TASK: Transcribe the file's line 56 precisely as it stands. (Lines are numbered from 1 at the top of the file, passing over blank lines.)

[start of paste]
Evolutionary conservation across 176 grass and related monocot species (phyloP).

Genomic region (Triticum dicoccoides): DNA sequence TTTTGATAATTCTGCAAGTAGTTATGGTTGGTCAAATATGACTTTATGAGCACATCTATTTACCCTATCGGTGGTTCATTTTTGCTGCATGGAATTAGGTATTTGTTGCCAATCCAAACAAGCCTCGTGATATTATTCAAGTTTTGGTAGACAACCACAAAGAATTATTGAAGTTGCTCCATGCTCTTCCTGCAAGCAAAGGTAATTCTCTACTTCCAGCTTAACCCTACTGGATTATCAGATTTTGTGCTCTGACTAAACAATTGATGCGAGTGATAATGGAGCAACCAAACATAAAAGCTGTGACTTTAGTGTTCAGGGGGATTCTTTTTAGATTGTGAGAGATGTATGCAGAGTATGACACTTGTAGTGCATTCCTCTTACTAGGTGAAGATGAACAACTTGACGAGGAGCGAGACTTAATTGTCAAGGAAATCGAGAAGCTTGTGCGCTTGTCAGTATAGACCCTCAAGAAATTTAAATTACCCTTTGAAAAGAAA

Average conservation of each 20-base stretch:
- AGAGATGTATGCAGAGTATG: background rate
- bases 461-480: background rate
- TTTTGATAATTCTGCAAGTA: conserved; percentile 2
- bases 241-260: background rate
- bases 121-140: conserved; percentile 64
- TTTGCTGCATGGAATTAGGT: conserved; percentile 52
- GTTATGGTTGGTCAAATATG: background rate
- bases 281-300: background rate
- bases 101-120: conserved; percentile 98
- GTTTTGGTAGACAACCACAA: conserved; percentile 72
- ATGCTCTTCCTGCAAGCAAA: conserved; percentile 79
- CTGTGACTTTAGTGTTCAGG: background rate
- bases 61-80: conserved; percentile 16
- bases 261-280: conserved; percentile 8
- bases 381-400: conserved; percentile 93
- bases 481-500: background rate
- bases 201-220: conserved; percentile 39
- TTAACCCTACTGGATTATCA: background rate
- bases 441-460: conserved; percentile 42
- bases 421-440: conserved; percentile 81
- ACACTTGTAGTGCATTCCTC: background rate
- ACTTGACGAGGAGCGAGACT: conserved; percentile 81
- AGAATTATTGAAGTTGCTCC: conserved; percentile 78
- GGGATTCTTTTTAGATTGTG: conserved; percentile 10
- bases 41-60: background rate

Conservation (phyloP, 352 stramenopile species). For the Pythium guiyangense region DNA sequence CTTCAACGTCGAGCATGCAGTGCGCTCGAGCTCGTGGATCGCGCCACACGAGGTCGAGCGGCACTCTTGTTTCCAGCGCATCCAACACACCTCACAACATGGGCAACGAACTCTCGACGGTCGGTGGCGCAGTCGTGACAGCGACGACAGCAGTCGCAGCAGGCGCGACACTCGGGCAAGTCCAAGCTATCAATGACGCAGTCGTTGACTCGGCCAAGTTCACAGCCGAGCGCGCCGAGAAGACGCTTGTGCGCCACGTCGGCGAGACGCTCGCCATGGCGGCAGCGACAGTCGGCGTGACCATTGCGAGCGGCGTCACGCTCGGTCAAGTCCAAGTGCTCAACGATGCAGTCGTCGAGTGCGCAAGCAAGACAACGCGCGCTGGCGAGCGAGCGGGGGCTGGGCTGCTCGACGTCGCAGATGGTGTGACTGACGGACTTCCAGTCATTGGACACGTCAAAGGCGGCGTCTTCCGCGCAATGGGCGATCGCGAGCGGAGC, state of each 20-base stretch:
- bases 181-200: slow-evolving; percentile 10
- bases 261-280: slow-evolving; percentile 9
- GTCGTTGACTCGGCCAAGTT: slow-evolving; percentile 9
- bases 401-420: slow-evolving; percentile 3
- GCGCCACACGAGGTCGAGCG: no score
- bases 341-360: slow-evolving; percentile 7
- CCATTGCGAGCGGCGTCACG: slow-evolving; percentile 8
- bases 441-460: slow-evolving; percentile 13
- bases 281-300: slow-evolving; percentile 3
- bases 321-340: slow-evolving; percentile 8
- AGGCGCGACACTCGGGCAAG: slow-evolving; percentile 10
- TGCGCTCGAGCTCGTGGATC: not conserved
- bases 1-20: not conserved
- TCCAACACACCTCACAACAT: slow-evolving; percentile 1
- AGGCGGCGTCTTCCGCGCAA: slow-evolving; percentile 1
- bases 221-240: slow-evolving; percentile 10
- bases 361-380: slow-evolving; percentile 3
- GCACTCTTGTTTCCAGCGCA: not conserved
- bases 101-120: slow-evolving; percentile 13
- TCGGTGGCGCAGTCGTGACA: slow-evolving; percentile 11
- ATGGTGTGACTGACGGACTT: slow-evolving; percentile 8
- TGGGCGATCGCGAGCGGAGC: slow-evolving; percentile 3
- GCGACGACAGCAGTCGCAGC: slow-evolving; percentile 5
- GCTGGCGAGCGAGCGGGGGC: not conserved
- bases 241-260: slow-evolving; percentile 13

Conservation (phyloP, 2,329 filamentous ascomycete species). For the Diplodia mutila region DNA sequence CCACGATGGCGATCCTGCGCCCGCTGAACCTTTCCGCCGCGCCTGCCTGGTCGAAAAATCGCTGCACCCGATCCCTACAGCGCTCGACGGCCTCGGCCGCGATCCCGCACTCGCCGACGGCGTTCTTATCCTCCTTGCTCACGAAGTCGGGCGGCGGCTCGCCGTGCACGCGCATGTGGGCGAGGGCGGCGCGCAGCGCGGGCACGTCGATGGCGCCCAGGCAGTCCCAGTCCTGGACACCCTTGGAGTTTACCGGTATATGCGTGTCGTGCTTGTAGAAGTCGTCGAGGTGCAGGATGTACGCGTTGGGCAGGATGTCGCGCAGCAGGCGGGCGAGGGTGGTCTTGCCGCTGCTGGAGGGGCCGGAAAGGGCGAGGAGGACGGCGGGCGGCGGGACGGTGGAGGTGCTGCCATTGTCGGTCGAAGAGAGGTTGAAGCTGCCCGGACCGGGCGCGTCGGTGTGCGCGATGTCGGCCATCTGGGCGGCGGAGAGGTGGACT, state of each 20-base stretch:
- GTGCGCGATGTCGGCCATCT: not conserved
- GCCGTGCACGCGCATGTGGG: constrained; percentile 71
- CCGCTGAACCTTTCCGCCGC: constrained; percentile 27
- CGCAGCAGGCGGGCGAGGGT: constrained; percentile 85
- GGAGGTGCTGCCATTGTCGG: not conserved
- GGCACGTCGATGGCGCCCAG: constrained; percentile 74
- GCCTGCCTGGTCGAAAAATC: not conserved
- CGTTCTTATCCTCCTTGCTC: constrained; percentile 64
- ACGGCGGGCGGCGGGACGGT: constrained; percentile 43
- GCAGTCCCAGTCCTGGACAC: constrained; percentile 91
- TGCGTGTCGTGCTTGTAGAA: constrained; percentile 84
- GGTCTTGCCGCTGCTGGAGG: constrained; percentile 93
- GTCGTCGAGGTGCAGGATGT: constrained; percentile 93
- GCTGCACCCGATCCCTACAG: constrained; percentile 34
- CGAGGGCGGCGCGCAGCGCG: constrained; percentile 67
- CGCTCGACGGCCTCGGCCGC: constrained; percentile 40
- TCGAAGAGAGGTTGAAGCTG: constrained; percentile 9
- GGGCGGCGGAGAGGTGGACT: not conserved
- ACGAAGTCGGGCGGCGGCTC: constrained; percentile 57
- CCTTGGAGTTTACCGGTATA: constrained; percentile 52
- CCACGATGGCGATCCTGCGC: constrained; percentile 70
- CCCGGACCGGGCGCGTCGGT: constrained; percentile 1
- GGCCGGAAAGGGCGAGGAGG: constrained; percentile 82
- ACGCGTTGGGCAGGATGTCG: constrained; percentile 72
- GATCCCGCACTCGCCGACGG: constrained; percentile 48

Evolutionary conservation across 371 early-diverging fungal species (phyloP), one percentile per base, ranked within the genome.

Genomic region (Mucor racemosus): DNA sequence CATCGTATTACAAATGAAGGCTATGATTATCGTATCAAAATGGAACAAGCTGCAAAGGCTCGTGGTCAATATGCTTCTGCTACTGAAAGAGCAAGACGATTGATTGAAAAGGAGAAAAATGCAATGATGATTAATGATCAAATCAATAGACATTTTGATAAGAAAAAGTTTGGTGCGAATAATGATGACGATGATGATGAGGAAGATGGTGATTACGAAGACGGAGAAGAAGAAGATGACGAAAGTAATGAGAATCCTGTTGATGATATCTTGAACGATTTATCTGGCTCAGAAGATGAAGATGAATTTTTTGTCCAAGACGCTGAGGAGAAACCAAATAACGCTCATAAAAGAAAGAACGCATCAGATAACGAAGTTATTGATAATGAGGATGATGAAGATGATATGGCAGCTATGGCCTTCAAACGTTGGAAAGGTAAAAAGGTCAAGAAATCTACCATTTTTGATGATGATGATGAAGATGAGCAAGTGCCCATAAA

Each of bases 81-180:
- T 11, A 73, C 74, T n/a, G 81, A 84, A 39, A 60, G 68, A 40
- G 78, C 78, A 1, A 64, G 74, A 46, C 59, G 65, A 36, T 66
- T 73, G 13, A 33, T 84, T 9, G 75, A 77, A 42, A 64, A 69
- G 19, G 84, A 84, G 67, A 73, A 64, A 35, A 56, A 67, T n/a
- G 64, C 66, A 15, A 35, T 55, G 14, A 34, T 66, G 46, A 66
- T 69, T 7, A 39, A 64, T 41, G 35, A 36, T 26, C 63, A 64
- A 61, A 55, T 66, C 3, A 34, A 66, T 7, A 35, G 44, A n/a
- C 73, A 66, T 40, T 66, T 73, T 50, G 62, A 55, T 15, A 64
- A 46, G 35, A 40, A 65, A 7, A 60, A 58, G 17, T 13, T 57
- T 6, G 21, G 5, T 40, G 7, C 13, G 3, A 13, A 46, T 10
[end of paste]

- GTGCGCGATGTCGGCCATCT: not conserved